63006.1Child (sex, age, race, low birth weight), family characteristics (ethnicity, maternal age, SES, +2) Behavioral; self-control, interpersonal skills, externalizing behaviors, and internalizing behaviors.Children who transitioned to FI had ↓ interpersonal skills, self-control, and ↑ externalizing behaviors
Children who were persistently FI had ↑ internalizing behaviors
King 2018 [27]
2044~5Child (health, asthma); maternal relationship with father, employment, SNAP participation, depression +4); household (income, poverty, material hardship, social support, parent relationship quality, parenting warmth, parenting responsibilities, parenting stress, parental alcohol or drug abuse, mother victim of violence)Internalizing, externalizing behaviors↑ internalizing and externalizing behaviors; no change with maternal depression, slightly attenuated when take into consideration parenting stress,
↑ internalizing behaviors with households with adult FI
↑ externalizing behaviors with households with both adult and child FI
Melichor 2012 [25]
16828Child (sex, immigrant status) and family characteristics (family structure, age at child birth, income, +10); parental depression, family functioningDepression/anxiety Aggression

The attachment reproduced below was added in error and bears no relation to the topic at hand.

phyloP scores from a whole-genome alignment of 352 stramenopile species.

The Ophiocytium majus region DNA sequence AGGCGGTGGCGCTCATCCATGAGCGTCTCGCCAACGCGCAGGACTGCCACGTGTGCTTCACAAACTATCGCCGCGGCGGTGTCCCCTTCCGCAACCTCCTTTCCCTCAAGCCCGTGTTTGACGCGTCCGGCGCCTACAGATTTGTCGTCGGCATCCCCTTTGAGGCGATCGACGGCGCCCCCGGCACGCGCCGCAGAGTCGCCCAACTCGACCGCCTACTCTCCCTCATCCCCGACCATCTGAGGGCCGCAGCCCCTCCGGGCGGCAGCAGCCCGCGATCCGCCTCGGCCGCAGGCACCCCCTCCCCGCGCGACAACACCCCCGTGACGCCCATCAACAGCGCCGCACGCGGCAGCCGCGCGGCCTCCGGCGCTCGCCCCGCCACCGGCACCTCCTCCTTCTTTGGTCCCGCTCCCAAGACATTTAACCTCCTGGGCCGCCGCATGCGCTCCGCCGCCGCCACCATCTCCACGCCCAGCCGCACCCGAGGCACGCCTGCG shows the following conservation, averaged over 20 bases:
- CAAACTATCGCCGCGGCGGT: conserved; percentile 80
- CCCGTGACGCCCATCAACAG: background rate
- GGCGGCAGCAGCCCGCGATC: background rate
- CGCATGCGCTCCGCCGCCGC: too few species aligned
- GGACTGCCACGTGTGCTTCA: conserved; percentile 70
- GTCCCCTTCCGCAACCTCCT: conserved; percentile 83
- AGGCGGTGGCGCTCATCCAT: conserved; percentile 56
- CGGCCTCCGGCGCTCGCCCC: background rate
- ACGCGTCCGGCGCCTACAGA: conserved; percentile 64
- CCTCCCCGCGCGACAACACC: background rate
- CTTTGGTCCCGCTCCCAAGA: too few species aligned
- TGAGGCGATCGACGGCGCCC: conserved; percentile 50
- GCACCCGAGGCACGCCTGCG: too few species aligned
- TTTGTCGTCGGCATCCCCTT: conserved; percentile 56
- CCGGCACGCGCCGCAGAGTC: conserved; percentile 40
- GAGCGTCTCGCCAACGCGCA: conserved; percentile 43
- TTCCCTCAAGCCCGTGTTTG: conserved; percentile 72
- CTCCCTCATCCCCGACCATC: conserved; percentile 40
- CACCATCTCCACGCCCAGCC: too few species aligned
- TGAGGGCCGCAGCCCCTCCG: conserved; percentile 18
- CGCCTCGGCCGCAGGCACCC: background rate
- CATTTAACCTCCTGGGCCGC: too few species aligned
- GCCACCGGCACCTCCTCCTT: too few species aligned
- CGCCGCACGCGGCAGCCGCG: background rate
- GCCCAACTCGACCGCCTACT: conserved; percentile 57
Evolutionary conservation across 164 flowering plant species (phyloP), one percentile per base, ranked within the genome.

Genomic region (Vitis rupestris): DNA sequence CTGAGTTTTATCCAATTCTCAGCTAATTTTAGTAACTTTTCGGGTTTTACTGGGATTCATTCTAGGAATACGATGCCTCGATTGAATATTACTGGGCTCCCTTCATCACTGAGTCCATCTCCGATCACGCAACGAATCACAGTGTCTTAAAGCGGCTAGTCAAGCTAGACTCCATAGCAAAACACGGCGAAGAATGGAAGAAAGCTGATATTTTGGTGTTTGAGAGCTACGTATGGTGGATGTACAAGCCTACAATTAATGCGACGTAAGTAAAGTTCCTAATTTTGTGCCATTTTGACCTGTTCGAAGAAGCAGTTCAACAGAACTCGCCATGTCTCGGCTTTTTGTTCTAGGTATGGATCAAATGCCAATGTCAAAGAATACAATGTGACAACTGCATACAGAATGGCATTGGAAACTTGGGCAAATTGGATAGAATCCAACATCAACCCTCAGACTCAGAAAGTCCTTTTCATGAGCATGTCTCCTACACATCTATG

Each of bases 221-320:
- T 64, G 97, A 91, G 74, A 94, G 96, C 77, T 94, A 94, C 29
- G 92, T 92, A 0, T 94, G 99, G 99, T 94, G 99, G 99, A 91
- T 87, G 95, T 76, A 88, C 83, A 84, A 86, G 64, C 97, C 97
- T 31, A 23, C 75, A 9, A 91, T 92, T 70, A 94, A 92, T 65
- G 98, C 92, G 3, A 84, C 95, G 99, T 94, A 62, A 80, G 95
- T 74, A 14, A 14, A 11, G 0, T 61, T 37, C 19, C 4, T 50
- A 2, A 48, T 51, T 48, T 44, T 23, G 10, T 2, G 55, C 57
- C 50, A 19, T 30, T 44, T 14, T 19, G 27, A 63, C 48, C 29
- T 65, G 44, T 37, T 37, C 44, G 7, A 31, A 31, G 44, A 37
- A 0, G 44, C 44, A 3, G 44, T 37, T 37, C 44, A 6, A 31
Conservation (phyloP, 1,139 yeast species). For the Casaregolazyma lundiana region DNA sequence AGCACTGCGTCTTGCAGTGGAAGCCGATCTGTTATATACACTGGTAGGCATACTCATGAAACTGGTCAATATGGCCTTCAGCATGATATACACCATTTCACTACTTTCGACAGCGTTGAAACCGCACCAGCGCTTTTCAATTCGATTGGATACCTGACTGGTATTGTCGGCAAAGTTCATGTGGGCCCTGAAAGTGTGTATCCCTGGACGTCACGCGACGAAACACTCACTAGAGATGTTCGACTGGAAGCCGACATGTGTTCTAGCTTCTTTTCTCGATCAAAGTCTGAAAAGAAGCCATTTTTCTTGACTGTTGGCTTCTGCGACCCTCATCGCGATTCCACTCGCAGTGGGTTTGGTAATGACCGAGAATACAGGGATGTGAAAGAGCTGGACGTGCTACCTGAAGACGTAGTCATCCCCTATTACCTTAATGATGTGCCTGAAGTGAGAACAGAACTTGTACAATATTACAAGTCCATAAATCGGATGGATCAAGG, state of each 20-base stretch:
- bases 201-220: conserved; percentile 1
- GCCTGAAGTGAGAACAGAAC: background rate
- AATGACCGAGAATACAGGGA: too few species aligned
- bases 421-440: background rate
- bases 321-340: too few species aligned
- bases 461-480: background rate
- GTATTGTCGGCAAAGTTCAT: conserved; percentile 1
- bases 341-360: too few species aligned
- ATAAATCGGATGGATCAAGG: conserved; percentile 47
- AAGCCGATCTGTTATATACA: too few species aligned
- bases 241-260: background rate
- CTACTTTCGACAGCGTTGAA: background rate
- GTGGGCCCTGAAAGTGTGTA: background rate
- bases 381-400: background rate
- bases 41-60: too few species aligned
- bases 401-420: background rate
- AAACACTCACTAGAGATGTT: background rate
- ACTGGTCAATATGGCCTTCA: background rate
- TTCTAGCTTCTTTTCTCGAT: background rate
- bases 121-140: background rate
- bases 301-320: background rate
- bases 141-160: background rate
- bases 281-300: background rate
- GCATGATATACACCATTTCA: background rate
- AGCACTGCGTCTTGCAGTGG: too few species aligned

No assoc. with aggression
No assoc. with depression/anxiety
No assoc. with hyperactivity between ages 4.5 and 8 years, when adjusting for hyperactivity/inattention at 1.5 years
No sex differences
Development (Cross-sectional Only)
Black 2012 [41]26,950<3Caregiver’s age, educational level, race, country of birth, marital status, employment, depressive symptoms, child’s age, breastfed, and low birth weight.Developmental risk (1 or more concerns on the PEDS)↑developmental risk
Cook 2013 [45]41,515<4Research site, mothers’ race, foreign-born status, marital status, education level, depressive symptoms, employment status, age, breastfed, public assistance (TANF, low-income energy assistance)PEDS (1 important concern, 2 or more important concerns).Both marginal FS and FI assoc. with ↑ developmental concerns on both 1 concern and 2 or more concerns
Drennen 2019 [34]28,1841.5
(SD = 1.1)
Research site, mother’s age, education, race/ethnicity, employment; child’s age, birth weight; food assistance program participationDevelopment risk (2 or more concerns on PEDS)FI associated with increased developmental risk at all ages except 25–36 months